I have to give kudos to an employee at the MacDonald’s in Jeffersontown, Kentucky.  I went in to purchase a plain cheese burger for my mother-in-law.  The restaurant was fairly busy. After standing in line for a short time, I placed my order, paid, waited and when handed a bag, I walked out.  Before I stepped off the sidewalk, a female employee came after me and said, “Mam, I’m sorry, we gave you the wrong burger.  That isn’t a plain cheese burger.”  A little surprised with her effort in the midst of a lunch rush, I followed her in to trade what was in my bag, for the correct special order burger.   She handed me the new bag, smiled and apologized again.

I must admit, I walked out thinking two things:  “Way to go McDonald’s for hiring such a good employee and that girl will go places.”  She took her entry level, order-taking position at McDonald’s seriously.  With so many jobs available in service positions, to be successful for both the ework ethic 2mployer and the employee, it is the front line employees (representatives of the business) who make the difference.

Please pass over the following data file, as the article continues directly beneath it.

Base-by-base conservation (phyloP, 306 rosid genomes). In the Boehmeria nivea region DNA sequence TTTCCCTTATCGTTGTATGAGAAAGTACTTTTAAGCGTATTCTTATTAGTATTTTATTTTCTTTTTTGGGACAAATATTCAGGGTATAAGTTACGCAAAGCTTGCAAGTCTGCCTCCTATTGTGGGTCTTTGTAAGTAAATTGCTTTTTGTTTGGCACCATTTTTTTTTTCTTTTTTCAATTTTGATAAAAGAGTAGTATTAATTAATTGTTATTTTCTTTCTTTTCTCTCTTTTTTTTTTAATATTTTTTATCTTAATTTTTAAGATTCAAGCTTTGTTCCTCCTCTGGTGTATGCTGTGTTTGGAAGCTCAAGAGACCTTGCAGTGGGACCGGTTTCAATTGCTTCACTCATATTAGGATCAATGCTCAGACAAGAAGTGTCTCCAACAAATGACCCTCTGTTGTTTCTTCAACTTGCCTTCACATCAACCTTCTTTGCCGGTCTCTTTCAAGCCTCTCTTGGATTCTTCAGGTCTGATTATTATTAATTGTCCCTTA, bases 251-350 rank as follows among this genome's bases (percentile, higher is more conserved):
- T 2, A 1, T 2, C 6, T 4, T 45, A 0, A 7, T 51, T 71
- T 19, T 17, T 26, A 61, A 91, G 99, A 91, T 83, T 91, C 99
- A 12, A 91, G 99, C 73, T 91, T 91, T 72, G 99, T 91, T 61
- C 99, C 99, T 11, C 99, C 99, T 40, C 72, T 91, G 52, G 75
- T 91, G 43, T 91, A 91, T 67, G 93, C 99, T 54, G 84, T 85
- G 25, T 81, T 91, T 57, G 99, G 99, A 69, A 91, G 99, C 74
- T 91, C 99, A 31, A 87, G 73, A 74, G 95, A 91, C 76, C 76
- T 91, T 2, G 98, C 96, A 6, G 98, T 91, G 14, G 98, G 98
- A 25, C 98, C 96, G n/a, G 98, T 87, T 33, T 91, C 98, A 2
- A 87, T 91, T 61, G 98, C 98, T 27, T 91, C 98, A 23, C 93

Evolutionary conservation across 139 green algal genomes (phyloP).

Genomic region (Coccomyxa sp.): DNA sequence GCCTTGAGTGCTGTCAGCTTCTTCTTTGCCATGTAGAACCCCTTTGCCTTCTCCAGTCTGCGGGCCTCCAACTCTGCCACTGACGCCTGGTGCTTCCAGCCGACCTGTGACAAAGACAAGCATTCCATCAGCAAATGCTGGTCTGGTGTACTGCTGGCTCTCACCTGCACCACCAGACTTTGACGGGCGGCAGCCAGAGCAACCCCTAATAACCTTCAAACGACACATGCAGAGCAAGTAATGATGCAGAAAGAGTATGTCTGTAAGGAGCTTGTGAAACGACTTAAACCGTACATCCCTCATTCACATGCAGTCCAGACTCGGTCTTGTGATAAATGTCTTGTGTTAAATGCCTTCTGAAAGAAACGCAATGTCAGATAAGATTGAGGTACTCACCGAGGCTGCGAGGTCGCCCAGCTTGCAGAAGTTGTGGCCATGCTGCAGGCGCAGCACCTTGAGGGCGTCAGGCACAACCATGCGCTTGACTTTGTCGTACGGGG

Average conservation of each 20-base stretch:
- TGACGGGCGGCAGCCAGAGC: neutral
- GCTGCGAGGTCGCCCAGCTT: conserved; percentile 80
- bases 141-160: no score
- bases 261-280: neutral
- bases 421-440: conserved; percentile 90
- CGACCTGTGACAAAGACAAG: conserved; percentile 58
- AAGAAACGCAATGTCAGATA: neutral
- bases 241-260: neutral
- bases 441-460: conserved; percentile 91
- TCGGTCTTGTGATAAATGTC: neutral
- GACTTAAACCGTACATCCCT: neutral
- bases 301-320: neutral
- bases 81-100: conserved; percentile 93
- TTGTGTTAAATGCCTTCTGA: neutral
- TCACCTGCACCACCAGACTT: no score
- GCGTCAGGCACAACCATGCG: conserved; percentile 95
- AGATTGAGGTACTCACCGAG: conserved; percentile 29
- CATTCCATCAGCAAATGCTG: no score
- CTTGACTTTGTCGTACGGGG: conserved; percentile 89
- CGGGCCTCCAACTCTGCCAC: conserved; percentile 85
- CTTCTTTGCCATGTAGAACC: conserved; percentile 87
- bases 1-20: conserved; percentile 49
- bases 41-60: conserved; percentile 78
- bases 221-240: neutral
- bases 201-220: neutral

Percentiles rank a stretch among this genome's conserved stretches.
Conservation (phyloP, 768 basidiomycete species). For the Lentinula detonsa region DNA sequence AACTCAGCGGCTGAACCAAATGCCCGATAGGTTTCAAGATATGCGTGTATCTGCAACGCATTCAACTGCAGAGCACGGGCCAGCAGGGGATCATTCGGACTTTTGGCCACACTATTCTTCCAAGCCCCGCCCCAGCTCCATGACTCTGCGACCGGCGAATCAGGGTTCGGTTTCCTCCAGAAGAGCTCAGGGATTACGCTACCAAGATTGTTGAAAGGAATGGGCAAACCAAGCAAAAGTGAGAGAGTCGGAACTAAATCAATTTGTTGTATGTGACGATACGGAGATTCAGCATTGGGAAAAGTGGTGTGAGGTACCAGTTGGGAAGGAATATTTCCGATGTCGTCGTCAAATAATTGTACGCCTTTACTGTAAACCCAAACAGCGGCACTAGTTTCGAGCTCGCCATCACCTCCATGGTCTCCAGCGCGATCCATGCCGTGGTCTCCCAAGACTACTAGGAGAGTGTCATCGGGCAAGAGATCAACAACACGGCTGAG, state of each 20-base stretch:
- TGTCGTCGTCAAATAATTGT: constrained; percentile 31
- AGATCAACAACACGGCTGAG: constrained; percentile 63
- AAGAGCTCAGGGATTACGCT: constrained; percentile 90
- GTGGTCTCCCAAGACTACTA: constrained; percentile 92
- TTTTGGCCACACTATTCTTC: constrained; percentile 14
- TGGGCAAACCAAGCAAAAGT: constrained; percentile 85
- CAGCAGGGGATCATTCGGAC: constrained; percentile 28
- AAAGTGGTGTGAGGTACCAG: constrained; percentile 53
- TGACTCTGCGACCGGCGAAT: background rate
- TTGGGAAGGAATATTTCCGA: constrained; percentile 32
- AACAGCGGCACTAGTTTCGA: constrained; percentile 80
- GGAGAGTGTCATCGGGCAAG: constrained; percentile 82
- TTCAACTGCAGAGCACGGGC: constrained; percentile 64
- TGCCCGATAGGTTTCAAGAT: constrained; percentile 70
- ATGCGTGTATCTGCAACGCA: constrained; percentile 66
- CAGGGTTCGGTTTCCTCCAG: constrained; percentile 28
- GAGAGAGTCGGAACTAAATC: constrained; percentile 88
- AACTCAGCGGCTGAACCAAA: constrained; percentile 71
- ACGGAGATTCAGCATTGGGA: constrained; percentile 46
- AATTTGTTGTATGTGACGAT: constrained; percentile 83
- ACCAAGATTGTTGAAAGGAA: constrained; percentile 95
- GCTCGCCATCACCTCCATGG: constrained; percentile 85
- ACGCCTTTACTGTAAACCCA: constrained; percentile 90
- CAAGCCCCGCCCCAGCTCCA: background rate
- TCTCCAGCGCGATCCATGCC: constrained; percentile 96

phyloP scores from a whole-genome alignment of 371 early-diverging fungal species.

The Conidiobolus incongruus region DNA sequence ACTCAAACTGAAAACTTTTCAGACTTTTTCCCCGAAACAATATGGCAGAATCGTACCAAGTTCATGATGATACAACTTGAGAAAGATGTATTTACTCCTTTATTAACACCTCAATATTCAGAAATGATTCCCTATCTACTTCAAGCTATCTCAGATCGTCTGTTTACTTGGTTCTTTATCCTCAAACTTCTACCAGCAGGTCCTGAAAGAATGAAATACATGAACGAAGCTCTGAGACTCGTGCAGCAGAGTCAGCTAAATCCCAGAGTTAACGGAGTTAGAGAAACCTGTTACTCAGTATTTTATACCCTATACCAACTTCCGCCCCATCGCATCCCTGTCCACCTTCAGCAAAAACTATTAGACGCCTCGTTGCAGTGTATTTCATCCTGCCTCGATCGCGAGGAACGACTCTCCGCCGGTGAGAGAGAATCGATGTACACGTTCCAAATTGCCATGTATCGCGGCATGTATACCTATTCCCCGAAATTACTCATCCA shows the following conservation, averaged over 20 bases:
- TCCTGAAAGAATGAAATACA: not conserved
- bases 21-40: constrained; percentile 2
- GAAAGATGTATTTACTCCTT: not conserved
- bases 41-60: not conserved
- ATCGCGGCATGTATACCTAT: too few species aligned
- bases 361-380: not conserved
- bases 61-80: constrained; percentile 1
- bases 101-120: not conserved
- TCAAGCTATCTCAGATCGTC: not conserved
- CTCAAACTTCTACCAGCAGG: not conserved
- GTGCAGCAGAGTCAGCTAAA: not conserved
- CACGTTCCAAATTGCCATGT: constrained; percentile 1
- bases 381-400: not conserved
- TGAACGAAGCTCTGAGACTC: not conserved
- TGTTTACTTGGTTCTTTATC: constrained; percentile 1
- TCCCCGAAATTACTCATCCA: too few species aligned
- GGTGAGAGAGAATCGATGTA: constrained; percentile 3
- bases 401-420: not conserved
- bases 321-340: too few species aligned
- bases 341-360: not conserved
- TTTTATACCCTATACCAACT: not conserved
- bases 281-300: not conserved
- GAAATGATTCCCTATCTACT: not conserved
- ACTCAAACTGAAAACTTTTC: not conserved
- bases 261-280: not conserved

On the contrary to my experience at the fast food giant McDonald’s, I was recently doing weekly shopping at the Stoneybrook Kroger.  I went in the morning in the middle of the week; not a really busy time for the grocery.  I went through the store with my list and coupons filling our family’s food needs.  With the list fulfilled I proceeded to the checkout.  After completely unloading the cart, I remembered an item I didn’t pick up.  So I asked the cashier where the humus could be found.  She looked at me blankly and said, “I have no idea.  I’m up here all day.  I don’t know where anything is in the store.” She went back to ringing up the groceries making no effort to ask someone else where the item could be found.

Holding back my laugh and lecture of this twenty-something, I shook my head, and finished my transaction.  Looking at her badge, I was hoping to find a trainee sticker or some reason she wouldn’t have a clue where to find items in the store.  There was no indication of being a recent addition to the Kroger team.  I will find humus elsewhere, but the sad thing is that the cashier will go nowhere.  She is a “front line” representative of the Kroger Company and has no idea where to find things in the store.